Bessie

As the leading lady in HBO's "Bessie," Queen Latifah's portrayal of the Roaring '20s singer Bessie Smith is a crowning achievement. No, really, bow down; you haven't seen Latifah this good since... maybe ever. Latifah's Bessie is a dynamo who knew what she wanted career-wise, got it, and then became an influential force of nature in the black struggle for equality. The Queen encapsulates her empowering gumption in a rangey role that goes for miles (she goes topless, too, so you know she's committed). Over 20 years in the making, the pursuit of a Bessie biopic is long overdue, and out writer / director Dee Rees ("Pariah") knows just where to take this story, portraying Smith as more than a divine singing voice because, well, she was. Bessie was the voice of a community. And of survival. She shut down the KKK when they attempted to set fire to her performance tent, and when a man got too handsy with her, she jabbed him with a piece of stray glass like the baddest badass you've ever seen. She slept with men, and she also slept with women. She was unstoppable, and Latifah's scenes with Ma Rainey (a fabulous Mo'Nique) illustrate Bessie's unwavering determination to be the best she could be. Rees' film is a galvanizing slice-of-life biopic rooted in the universality of self-expression. During the extras, which cover the film's long journey to the screen (featuring Latifah's less-confident 1996 screen test), Latifah briefly talks about "Bessie" being the most challenging film of her career. A challenge the Queen meets with consummate flair.

Also Out

The Rose

Winifred Sanderson may have put a spell on you - and you don't have to pretend you didn't sob buckets during "Beaches" (CC Bloom, we love you) - but the Divine Miss M first brought her most faithful bathhouse-going fans to their, ahem, knees in her star-making role as Mary Rose Foster in "The Rose." Loosely based on the life of Janis Joplin, Midler turned her now-pristine image inside out to take on the tragic life of a self-destructive rocker. Bette wears her battered heart on her sleeve as she suffuses the part with grit, pathos and musical verve, eventually tearing into your heart with the film's eponymous send-off song. In addition to archival interviews circa late '70s, Criterion's re-release of "The Rose" - the film's Blu-ray debut - includes a new sit-down with Milder, who dishes with fascinating candor on the difficulties of "The Rose" and how "I sang until I bled."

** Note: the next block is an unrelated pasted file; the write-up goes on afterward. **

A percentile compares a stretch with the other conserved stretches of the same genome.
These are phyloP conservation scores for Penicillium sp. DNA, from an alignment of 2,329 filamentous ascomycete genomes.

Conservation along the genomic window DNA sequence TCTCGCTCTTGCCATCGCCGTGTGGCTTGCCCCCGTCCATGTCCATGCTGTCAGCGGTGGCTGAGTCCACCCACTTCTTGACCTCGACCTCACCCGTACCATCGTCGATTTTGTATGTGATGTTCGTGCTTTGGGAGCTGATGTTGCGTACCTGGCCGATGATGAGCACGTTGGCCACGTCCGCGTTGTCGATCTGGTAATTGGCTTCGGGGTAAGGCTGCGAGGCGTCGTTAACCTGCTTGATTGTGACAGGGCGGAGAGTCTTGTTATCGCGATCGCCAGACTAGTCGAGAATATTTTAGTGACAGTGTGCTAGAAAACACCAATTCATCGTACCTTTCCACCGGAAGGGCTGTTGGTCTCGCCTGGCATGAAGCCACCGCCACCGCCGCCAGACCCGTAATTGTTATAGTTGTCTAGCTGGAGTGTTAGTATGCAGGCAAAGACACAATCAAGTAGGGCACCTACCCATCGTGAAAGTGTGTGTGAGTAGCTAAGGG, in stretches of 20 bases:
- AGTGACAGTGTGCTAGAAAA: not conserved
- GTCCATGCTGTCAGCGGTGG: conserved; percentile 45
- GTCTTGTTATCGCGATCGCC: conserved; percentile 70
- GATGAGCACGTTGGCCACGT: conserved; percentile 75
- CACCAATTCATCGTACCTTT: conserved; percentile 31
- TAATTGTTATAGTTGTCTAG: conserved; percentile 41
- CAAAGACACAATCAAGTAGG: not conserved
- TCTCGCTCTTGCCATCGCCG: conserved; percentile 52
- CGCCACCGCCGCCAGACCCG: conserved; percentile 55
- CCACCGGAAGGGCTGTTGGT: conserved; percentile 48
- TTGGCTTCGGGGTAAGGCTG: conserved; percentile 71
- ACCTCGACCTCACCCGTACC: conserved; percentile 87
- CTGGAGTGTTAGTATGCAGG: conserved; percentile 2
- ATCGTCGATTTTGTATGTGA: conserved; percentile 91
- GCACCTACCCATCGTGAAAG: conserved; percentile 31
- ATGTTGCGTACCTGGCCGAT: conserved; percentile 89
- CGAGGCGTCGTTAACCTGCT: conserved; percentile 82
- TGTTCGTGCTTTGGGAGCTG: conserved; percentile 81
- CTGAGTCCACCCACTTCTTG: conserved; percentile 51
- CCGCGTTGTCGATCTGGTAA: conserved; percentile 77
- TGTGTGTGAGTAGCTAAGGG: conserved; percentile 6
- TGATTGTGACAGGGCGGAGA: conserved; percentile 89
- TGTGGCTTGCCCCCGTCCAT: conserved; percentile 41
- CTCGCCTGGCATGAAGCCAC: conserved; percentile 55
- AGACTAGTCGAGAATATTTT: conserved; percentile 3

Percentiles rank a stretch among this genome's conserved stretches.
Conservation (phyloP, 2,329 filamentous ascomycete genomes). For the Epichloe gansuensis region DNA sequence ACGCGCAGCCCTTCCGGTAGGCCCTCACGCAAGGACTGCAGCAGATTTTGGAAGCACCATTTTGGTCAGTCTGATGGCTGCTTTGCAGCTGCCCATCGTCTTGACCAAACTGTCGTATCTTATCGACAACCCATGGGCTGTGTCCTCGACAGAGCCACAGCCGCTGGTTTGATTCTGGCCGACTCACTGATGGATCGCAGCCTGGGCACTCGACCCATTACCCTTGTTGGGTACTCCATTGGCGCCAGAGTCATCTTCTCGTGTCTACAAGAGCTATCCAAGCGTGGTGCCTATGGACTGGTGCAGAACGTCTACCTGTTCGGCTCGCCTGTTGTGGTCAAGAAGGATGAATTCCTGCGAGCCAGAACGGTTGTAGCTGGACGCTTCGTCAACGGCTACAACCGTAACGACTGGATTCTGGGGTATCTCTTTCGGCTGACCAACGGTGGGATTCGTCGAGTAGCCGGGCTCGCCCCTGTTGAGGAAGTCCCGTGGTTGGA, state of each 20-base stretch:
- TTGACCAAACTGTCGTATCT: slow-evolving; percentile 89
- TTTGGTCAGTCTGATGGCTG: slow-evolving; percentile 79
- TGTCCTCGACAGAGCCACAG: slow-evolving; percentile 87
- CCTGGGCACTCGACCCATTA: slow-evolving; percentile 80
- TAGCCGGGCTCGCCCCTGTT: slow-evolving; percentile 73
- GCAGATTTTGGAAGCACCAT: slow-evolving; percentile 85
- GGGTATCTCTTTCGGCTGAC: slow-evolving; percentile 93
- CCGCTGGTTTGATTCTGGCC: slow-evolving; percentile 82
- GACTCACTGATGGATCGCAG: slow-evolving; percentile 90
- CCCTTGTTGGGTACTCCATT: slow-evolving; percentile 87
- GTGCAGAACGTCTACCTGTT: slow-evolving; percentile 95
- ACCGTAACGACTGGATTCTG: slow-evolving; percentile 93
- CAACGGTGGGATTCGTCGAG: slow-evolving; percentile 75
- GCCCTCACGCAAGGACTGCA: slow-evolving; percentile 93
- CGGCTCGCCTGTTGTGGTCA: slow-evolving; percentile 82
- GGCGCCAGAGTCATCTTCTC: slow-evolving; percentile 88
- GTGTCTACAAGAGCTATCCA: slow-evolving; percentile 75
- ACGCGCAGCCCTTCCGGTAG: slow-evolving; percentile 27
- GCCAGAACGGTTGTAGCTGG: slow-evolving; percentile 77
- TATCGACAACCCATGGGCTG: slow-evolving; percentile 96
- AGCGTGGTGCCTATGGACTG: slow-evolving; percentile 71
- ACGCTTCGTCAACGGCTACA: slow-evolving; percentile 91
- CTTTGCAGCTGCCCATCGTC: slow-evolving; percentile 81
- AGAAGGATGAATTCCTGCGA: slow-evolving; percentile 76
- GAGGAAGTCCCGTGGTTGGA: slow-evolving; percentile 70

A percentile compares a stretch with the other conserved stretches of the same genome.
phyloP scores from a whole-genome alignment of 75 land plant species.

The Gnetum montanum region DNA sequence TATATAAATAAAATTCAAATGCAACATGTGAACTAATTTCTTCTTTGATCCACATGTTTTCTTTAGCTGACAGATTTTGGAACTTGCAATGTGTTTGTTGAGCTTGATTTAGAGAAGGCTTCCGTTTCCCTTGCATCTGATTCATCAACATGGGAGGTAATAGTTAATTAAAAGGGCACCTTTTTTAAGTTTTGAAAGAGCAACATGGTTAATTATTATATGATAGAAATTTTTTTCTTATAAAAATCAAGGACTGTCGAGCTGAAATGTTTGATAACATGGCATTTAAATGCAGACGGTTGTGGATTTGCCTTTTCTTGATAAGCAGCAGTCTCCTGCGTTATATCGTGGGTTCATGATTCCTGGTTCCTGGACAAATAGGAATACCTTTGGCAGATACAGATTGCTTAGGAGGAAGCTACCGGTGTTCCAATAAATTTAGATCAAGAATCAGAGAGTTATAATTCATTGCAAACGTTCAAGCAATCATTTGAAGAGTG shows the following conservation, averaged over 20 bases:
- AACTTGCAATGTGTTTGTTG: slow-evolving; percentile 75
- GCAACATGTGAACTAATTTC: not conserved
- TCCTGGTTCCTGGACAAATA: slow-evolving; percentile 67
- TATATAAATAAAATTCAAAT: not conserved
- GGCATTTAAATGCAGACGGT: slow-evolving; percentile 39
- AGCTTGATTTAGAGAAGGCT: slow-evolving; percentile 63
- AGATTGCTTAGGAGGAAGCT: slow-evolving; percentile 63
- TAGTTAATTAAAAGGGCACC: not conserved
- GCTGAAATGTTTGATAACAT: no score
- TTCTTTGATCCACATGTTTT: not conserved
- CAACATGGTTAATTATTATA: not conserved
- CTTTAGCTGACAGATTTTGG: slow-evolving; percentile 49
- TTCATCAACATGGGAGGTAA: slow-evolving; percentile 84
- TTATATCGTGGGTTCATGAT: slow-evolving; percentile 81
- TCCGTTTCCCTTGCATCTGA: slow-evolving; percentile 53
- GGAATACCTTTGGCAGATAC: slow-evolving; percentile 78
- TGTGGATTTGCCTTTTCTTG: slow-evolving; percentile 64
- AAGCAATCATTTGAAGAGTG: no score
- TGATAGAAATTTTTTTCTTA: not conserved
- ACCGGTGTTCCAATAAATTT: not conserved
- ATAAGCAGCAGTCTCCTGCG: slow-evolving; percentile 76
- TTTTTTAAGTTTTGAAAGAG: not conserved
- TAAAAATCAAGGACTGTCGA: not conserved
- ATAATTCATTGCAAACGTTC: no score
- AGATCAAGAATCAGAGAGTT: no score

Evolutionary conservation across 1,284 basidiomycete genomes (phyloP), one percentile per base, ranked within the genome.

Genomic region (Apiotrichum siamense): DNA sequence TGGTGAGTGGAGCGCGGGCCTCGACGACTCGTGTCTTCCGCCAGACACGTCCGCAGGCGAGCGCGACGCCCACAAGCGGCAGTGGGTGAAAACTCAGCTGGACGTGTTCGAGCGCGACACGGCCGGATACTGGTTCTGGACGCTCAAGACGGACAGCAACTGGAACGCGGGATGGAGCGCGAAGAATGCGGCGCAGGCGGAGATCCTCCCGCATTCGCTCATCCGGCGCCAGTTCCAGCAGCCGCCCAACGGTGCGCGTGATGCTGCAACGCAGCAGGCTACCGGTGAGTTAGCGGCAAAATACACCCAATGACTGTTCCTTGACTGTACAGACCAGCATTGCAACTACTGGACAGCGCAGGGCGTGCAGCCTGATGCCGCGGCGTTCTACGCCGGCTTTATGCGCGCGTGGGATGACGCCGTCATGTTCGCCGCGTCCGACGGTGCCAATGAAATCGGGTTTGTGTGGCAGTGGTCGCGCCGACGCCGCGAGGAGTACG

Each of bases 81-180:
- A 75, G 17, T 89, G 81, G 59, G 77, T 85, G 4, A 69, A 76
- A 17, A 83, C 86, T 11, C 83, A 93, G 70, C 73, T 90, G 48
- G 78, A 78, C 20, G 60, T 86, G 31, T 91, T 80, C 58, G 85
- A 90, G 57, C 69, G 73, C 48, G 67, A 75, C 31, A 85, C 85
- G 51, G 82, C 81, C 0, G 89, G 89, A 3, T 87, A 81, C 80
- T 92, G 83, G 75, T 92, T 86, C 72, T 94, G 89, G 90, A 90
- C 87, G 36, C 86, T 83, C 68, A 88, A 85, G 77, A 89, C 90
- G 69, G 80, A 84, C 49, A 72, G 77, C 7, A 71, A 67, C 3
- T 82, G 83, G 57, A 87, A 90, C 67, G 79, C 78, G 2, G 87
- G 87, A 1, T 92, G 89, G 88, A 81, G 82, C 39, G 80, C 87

Clouds of Sils Maria

Contrary to popular "Twilight" belief, Kristen Stewart can act. Her eyes aren't just empty, lifeless Bella vessels after all, and if given the right role - see also "Still Alice," where she stars alongside Julianne Moore - Stewart can slip out of herself and into the psyche of someone else with remarkable ease. As Juliette Binoche's assistant, a confident Stewart is effectively orderly as she oversees the day-to-day endeavors of Maria Enders' (Binoche), a veteran French actress. Starring in a theater production with a younger actress (Chloe Grace Moretz) who's playing the same role she once played, Maria is forced to face some serious truths. Revelations abound in this chatty showpiece that requires patience to slog through its heady storytelling. Extras... wait, what extras?

Hot Pursuit

In "Hot Pursuit," Reese Witherspoon and Sofia Vergara are on the run. But from what? To flee every frame of this hot mess of an odd-couple cop comedy? Though you wouldn't blame them if they tried, not quite. In this laugh-now-feel-bad-about-it-later buddy comedy, Officer Cooper (Witherspoon) and her mob witness (Vergara) bumble their way out of awkward situations, like feigning lesbianism to mitigate a dangerous run-in with a crazed Southerner. Reese does boy drag as she... demonstrates that her cuteness can defy gender? Yes, "Hot Pursuit" is dumb fun. Yes, "The Heat" was much better. And no, we don't need a sequel. As for the special features: Reese and Sofia bond onset like the real-life BFFs they may or may not be.

Chris Azzopardi is the editor of Q Syndicate, the international LGBT wire service. Reach him via his website at www.chris-azzopardi.com.